Imagine a Phone Company

Lets say you have a telephone line installed in your house. One day you need to send a fax, so you hook up a fax machine, but it won’t work. A call to your phone company reveals that you aren’t authorized to send a fax over their telephone line. You will have to buy a special phone fax line that is much more expensive. Later on you try to hook up a modem, but it won’t work either. The phone company informs you that to use a modem on the phone line you have to buy a special data phone line that is also more expensive.

In the US we have the concept of common carrier laws. These laws mean that an airline can’t let part of the general public buy transportation while prohibiting another part of the general public. The same thing goes for telephone usage. They can’t sell you a telephone line and then keep you from using it for a fax line so you have to buy a fax line service from them.

This is similar to what is happening with the iPhone. Skype has come out with a program that will let people place phone calls over the data connection from the iPhone. However AT&T (the sole carrier of iPhones in the US) doesn’t want people to use VoIP applications over their data connection. They would rather you use their (much more expensive) voice network. So they make it a breech of your contract to run VoIP over your data connection.

A similar thing is happening with cable modem providers. They are starting to limit the amount you can download. On one hand, this makes sense–people who use more bandwidth cost them more money. On the other hand, many of activities that use lots of bandwidth–particularly video streaming and downloading movies–use a tremendous amount of bandwidth. If the cable companies can prevent users from streaming movies from their Netflix accounts, they may be able to get more of them to sign up for premium services.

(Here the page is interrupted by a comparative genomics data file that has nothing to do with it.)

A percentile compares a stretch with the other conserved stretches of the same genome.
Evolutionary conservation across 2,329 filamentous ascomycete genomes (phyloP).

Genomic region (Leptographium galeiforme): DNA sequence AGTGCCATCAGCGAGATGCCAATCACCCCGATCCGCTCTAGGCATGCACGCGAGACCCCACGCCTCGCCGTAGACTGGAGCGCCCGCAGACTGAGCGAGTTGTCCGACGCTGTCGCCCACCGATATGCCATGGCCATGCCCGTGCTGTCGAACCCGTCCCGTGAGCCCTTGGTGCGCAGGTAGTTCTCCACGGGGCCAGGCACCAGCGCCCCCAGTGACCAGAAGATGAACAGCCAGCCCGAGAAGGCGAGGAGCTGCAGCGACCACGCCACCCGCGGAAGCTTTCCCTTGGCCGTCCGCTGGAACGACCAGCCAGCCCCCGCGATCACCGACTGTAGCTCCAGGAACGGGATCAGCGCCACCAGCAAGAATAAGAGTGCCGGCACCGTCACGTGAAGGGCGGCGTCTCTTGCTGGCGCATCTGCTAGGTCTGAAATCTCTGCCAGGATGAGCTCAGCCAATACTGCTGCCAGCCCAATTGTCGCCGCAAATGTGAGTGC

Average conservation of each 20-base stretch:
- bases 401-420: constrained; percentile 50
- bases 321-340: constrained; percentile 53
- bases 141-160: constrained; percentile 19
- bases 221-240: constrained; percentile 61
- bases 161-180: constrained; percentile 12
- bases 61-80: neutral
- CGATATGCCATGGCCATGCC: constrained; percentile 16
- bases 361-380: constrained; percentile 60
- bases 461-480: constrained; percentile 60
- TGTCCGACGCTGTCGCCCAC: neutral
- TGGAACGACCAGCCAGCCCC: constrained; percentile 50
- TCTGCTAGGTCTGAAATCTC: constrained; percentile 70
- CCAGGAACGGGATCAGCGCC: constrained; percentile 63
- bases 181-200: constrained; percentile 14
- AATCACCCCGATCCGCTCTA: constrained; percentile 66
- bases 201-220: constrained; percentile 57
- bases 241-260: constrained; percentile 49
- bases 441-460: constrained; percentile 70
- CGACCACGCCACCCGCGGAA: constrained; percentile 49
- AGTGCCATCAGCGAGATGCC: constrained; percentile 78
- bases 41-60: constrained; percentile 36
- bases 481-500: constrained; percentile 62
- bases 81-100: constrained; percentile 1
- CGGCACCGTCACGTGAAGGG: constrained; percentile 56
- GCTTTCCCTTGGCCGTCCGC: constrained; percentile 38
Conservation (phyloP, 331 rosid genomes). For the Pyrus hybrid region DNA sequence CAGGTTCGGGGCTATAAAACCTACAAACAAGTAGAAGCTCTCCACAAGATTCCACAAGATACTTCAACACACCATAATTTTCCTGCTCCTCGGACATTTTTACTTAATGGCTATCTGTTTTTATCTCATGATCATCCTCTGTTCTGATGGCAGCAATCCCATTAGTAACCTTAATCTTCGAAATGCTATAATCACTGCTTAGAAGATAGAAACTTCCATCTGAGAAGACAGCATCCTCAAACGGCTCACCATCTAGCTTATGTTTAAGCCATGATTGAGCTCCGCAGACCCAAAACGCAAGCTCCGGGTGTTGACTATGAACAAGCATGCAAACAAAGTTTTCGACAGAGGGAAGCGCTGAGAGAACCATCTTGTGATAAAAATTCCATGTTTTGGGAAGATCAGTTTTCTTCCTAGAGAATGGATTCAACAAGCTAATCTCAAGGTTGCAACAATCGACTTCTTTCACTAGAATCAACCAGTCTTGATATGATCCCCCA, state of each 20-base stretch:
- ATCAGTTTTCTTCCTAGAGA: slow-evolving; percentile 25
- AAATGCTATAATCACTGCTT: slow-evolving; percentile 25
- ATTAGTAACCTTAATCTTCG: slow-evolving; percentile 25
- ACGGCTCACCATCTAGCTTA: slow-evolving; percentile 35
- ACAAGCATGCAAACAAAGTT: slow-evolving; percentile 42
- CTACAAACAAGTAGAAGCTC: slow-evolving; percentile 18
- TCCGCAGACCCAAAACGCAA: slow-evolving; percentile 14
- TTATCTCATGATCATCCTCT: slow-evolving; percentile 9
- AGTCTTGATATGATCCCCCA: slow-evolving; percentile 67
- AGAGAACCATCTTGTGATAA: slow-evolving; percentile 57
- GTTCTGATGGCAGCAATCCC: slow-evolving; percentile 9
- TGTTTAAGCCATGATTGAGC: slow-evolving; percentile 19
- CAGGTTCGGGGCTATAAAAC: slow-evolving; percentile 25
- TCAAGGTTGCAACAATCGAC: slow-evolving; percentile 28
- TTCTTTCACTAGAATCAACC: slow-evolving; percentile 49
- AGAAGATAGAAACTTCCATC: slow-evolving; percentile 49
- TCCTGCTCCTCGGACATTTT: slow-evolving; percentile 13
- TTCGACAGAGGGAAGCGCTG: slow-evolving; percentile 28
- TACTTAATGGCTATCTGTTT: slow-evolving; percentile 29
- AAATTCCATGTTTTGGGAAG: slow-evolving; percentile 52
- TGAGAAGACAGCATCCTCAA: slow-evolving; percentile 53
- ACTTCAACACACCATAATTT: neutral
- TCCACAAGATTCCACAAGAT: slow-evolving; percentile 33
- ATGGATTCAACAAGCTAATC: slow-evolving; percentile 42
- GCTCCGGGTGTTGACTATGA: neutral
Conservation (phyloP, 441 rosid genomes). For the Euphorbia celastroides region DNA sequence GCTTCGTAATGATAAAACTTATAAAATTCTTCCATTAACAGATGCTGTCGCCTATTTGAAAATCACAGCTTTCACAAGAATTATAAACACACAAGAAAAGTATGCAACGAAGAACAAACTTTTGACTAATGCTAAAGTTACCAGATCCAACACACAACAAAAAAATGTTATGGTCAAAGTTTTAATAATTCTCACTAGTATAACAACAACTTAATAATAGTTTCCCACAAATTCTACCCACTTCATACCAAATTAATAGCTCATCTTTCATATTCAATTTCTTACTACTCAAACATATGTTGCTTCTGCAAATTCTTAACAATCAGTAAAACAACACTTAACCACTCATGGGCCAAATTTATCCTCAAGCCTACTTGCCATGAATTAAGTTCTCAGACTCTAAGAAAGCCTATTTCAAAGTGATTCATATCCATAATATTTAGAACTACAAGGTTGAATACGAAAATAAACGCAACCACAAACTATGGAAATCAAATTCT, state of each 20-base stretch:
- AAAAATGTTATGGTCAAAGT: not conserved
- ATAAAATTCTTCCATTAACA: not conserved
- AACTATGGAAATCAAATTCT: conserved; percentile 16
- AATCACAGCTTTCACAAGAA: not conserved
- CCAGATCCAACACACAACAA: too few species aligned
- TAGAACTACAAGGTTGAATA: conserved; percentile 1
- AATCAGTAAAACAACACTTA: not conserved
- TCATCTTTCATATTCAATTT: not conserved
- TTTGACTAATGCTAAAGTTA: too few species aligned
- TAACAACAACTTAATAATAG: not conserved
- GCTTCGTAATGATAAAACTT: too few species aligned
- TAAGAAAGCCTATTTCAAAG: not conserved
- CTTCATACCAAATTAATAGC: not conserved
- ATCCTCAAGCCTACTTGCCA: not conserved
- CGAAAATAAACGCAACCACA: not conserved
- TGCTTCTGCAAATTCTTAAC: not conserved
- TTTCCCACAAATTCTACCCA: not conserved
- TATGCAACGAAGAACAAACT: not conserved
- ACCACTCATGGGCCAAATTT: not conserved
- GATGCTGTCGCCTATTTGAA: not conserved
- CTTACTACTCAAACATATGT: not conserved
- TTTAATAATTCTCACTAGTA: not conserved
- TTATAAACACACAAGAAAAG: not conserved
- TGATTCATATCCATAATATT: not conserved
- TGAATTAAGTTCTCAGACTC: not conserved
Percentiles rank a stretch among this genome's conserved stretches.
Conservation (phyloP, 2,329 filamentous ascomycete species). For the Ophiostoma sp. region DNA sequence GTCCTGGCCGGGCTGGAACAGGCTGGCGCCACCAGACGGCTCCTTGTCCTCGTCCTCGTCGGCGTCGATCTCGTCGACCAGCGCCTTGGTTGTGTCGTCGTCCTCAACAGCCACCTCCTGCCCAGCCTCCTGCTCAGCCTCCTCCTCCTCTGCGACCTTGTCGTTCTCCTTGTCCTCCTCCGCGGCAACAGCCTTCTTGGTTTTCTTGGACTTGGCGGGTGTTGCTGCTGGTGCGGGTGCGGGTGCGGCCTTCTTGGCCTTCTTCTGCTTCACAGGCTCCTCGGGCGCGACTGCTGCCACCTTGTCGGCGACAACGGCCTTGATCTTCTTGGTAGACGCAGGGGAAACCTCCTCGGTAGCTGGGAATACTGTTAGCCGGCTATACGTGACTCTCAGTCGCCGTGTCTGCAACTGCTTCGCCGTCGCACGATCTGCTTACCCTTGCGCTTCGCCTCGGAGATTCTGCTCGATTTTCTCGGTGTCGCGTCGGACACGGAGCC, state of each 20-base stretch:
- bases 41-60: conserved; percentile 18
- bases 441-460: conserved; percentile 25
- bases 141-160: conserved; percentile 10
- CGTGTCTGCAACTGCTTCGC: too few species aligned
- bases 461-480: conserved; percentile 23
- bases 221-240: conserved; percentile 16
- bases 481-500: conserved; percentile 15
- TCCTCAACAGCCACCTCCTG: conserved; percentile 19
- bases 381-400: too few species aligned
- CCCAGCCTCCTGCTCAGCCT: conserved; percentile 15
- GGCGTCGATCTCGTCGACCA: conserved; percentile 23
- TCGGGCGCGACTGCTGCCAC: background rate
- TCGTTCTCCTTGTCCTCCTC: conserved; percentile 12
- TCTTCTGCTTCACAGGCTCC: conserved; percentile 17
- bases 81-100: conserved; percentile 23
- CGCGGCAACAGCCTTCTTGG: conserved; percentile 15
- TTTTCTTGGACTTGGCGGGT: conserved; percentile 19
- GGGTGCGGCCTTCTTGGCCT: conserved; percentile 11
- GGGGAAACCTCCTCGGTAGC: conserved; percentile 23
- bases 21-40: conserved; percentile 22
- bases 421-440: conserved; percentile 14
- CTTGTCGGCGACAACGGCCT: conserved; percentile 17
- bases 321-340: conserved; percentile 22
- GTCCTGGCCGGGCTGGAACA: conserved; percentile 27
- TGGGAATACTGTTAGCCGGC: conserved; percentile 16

It might make sense for cable companies to start charging for usage instead of a flat fee. However, this would probably cut into their very high profit margins on the vast majority of customers who use very little bandwidth per month. If they start making these people focus on how much bandwidth is actually being consumed, they may be less inclined to pay $50 per month for 5GB of data.

There isn’t a whole lot of competition in wireless voice providers and internet providers. Both of these things require a very substantial investment. While it wouldn’t be too expensive to start a small wireless cell phone company, the real benefit of a cell phone is being able to use it everywhere. If you can only use it in one local area, it is much less valuable because people are mobile. (Cricket is a phone company that takes this type of approach.) Cable companies are hard to start because you have to run wires to every house. This is also very expensive.

In the future, a possible solution is going to be wireless internet. With WiMAX, it should be reasonably inexpensive for a company to start up service for a metro area. For service that competes with a cable modem, mobility is less of an issue. The problem is that the speeds provided by WiMAX are much lower than the theoretical limit of cable. It is possible the cable companies may compete simply by offering faster service.

Some municipalities are putting in their own fiber optic networks and treating internet as if it is a city utility. This has its own set of problems–namely that that the cable companies are suing them.

Even if this happens, the competition should be good. If cable companies keep increasing their speed while lowering the bandwidth, people are going to eventually get fed up with a connection that can only be used to its full capacity for 5 hours per month. Given another choice for reasonable service many might make the switch–especially with the plans that can give you internet access at your house as well as your laptop when you are around town.